Mathematics and Reality

Oxford: Oxford University Press (2010)
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This book offers a defence of mathematical fictionalism, according to which we have no reason to believe that there are any mathematical objects. Perhaps the most pressing challenge to mathematical fictionalism is the indispensability argument for the truth of our mathematical theories (and therefore for the existence of the mathematical objects posited by those theories). According to this argument, if we have reason to believe anything, we have reason to believe that the claims of our best empirical theories are (at least approximately) true. But since claims whose truth would require the existence of mathematical objects are indispensable in formulating our best empirical theories, it follows that we have good reason to believe in the mathematical objects posited by those mathematical theories used in empirical science, and therefore to believe that the mathematical theories utilized in empirical science are true. Previous responses to the indispensability argument have focused on arguing that mathematical assumptions can be dispensed with in formulating our empirical theories. This book, by contrast, offers an account of the role of mathematics in empirical science according to which the successful use of mathematics in formulating our empirical theories need not rely on the truth of the mathematics utilized.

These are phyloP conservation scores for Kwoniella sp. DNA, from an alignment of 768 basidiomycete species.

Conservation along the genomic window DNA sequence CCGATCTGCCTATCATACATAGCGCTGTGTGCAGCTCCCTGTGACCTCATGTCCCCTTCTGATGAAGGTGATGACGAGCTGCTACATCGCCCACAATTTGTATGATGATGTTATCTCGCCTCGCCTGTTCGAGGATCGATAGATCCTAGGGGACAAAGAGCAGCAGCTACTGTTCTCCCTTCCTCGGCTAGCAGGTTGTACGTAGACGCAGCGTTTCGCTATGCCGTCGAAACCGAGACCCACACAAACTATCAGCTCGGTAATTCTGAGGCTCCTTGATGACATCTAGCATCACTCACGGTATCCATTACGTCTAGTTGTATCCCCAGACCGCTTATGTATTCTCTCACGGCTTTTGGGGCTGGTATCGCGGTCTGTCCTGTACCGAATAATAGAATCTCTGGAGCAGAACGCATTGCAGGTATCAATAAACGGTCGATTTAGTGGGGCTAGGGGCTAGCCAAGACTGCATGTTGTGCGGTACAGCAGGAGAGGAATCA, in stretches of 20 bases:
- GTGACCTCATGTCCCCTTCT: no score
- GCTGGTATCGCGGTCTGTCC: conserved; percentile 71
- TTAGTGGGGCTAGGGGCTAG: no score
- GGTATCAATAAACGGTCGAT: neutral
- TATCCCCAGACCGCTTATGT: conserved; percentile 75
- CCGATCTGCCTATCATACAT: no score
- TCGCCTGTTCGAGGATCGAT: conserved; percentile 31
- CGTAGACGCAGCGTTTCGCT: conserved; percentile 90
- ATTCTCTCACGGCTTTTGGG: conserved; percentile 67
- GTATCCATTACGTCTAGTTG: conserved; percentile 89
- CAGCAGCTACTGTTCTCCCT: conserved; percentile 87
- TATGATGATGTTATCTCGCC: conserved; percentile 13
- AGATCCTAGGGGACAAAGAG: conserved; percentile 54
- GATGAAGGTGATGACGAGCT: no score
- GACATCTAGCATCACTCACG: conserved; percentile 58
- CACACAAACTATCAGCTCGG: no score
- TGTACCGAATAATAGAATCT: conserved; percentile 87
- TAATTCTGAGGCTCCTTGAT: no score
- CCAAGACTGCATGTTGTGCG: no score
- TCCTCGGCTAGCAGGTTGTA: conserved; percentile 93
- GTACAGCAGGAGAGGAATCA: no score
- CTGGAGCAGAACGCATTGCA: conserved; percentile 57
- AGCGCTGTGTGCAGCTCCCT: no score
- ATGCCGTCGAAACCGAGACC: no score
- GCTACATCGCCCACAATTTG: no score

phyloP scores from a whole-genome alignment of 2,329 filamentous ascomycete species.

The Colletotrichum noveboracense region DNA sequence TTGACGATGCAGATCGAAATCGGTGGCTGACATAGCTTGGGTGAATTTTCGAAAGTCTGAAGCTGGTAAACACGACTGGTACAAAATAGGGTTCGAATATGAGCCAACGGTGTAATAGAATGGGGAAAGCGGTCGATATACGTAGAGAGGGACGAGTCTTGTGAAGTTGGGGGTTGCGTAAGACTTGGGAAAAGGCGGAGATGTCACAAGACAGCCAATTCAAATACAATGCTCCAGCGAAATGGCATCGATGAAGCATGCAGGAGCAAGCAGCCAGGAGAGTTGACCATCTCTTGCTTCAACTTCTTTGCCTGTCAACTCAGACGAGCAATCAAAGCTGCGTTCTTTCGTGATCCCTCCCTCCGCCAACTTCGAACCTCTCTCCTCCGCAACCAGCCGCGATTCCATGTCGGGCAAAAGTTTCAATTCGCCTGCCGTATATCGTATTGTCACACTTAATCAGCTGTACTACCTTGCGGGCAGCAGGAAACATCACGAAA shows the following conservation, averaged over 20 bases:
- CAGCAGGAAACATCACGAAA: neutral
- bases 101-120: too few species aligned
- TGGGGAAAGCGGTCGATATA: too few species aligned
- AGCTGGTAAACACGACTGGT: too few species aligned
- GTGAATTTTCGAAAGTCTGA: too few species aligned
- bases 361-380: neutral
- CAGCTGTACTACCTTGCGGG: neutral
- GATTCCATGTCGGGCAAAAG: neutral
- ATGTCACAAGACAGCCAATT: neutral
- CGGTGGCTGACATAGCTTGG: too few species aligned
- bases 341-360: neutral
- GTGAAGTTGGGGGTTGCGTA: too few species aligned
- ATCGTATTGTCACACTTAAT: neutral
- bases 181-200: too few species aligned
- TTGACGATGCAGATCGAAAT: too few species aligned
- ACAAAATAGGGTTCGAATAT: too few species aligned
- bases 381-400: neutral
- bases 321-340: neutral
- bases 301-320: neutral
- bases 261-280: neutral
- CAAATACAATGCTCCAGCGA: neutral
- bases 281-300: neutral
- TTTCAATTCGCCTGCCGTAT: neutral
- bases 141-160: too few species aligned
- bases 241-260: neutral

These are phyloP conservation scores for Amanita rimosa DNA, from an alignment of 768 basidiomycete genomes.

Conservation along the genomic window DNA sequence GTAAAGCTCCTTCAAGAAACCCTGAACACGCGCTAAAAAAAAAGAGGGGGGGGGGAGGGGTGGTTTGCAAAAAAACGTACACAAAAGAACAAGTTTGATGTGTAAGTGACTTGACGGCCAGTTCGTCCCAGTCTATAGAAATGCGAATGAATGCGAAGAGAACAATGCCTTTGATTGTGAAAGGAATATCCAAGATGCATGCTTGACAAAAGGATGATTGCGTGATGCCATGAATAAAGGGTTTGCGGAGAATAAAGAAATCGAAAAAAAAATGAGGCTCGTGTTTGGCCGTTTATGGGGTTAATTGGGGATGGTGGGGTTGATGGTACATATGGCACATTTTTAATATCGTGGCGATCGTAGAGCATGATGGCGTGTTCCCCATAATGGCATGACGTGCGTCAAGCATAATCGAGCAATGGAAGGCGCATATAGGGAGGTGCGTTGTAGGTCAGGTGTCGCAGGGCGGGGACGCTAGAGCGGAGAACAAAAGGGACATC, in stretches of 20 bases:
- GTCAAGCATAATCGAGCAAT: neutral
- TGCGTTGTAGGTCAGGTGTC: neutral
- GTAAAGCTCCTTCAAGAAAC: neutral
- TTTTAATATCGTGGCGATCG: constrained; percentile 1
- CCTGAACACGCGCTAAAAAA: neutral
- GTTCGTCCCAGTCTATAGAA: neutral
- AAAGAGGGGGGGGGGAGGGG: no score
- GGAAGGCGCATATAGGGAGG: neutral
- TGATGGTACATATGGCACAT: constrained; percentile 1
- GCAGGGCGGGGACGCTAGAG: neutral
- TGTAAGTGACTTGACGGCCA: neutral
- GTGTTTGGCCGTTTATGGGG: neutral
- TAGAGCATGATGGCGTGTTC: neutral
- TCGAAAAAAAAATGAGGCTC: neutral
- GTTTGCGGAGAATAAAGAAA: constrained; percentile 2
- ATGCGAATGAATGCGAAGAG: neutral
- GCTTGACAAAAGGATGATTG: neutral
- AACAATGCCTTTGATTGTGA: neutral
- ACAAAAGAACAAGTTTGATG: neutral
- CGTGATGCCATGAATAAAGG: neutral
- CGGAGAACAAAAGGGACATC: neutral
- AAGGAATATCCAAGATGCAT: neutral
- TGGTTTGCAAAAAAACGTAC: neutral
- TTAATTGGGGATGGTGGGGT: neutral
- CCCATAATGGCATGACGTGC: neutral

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Mary Leng
University of York

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